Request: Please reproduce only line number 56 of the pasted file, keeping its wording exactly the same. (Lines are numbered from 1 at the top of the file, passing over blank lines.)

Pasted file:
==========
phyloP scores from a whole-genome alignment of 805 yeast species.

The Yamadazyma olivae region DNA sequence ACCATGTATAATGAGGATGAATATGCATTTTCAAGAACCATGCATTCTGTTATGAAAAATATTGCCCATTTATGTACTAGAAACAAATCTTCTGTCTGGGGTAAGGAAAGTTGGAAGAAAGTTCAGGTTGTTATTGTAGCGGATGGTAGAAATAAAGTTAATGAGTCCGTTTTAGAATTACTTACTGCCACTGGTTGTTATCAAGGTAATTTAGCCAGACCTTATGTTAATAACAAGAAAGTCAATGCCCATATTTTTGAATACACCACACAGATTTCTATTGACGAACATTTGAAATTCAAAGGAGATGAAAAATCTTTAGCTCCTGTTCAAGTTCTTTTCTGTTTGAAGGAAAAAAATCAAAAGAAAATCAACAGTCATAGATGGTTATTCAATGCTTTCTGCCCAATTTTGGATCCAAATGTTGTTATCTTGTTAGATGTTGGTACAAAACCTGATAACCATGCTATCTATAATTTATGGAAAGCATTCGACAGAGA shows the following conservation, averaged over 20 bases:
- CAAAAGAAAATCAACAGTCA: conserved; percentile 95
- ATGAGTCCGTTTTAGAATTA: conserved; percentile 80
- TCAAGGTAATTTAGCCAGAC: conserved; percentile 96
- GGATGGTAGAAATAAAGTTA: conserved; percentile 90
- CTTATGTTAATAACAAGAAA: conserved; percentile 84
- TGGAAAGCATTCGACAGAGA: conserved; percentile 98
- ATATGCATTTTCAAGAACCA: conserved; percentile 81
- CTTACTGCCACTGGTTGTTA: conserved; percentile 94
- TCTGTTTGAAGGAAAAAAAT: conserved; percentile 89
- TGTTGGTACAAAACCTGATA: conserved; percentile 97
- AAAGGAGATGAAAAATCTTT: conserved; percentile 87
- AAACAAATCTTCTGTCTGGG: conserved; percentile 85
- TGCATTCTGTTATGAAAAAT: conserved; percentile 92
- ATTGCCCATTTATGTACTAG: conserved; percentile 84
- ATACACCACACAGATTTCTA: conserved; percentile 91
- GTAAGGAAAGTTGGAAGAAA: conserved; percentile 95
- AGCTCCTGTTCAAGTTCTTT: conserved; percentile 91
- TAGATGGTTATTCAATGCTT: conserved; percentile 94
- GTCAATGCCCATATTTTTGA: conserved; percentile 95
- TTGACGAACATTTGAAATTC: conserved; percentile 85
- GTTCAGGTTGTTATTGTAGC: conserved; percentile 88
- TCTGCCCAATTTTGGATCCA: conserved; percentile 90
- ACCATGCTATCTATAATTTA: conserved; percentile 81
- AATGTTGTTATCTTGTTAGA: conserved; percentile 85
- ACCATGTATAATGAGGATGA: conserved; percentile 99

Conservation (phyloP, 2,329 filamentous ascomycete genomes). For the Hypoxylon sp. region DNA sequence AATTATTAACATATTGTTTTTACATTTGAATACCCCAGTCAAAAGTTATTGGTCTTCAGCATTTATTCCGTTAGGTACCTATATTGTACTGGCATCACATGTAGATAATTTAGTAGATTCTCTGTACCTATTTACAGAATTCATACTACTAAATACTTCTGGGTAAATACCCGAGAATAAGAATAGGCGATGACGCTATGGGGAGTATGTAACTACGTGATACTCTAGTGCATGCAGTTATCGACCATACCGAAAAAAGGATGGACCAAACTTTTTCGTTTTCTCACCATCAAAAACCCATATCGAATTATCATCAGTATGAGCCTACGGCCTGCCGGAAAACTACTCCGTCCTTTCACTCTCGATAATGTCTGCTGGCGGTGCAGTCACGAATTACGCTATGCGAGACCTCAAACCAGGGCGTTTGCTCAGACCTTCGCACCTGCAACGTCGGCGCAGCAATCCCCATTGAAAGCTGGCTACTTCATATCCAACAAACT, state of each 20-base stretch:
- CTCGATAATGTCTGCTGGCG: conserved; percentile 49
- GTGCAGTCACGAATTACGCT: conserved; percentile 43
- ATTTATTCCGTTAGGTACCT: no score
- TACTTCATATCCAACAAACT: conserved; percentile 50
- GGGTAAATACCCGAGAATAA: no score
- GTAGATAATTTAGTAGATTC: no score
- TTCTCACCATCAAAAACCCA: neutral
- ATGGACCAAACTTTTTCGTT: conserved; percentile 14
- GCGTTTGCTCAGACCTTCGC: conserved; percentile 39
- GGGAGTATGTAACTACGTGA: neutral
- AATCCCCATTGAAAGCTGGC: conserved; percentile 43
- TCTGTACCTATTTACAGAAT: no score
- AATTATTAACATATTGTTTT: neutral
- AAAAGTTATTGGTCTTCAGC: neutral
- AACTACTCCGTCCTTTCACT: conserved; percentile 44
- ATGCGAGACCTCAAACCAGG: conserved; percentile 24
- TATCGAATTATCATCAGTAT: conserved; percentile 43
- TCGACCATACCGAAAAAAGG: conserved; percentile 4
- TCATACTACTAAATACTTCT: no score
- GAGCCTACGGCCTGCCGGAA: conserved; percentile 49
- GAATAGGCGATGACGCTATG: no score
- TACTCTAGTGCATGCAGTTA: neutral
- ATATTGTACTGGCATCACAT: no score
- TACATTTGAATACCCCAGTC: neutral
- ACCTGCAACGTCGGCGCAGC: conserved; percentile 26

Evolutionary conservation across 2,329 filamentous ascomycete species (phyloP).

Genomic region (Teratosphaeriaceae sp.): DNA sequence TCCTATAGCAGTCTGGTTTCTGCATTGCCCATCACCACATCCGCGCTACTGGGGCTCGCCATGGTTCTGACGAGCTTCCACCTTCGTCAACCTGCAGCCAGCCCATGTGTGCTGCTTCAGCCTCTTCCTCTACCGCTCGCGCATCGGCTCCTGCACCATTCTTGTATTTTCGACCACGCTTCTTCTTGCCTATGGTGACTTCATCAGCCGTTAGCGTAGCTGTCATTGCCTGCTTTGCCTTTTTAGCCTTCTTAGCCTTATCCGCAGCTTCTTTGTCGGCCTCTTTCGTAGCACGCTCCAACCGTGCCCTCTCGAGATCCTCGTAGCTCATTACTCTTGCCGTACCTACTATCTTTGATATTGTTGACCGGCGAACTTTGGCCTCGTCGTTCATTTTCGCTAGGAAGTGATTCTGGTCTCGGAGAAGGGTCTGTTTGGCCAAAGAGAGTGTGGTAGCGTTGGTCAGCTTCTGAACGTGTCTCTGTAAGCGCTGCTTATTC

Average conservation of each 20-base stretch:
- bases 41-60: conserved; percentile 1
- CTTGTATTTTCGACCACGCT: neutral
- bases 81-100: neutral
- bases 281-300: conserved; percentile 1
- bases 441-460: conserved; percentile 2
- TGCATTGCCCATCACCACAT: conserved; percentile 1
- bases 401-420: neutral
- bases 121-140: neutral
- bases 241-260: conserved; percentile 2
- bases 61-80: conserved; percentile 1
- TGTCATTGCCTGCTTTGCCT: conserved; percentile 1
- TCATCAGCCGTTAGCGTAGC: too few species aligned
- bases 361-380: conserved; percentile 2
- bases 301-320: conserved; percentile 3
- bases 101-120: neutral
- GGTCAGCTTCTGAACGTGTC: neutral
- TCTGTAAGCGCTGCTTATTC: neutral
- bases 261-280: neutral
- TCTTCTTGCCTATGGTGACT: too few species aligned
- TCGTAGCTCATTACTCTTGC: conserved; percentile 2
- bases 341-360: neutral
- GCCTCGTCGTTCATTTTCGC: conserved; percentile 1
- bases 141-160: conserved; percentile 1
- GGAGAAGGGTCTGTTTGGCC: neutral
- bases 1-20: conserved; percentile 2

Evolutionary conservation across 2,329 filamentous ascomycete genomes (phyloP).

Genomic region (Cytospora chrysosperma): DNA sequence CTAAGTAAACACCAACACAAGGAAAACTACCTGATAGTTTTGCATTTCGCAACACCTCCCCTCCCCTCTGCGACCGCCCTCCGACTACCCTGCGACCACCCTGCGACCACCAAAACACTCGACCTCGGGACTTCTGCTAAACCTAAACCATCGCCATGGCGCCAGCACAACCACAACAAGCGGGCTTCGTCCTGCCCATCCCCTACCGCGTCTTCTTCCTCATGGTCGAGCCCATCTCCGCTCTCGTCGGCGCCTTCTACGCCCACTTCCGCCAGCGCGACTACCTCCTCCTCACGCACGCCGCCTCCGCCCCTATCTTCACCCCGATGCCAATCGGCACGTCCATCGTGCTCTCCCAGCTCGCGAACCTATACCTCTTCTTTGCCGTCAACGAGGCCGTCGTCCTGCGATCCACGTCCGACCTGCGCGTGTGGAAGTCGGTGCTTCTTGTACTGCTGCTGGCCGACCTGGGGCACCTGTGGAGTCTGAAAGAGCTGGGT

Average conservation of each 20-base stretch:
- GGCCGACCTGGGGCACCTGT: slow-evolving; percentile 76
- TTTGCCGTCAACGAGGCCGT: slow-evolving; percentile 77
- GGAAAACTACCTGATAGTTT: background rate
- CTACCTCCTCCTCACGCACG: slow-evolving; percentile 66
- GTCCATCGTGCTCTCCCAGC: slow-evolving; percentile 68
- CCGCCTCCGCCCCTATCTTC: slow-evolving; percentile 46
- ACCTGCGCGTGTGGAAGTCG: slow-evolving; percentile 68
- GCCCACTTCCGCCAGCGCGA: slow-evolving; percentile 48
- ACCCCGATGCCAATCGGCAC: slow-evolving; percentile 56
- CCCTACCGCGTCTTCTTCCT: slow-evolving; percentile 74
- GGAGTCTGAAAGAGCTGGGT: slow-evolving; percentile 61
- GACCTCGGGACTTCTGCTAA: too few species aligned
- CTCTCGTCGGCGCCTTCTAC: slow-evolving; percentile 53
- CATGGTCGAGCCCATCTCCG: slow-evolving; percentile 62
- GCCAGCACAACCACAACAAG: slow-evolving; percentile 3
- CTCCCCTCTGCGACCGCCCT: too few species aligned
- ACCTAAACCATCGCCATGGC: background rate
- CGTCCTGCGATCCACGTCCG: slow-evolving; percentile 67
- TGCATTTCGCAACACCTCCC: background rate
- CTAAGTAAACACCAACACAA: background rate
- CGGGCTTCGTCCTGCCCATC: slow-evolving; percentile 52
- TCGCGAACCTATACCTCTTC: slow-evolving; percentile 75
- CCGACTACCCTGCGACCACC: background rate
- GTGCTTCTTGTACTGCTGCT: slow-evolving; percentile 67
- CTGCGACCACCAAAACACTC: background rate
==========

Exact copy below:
Average conservation of each 20-base stretch: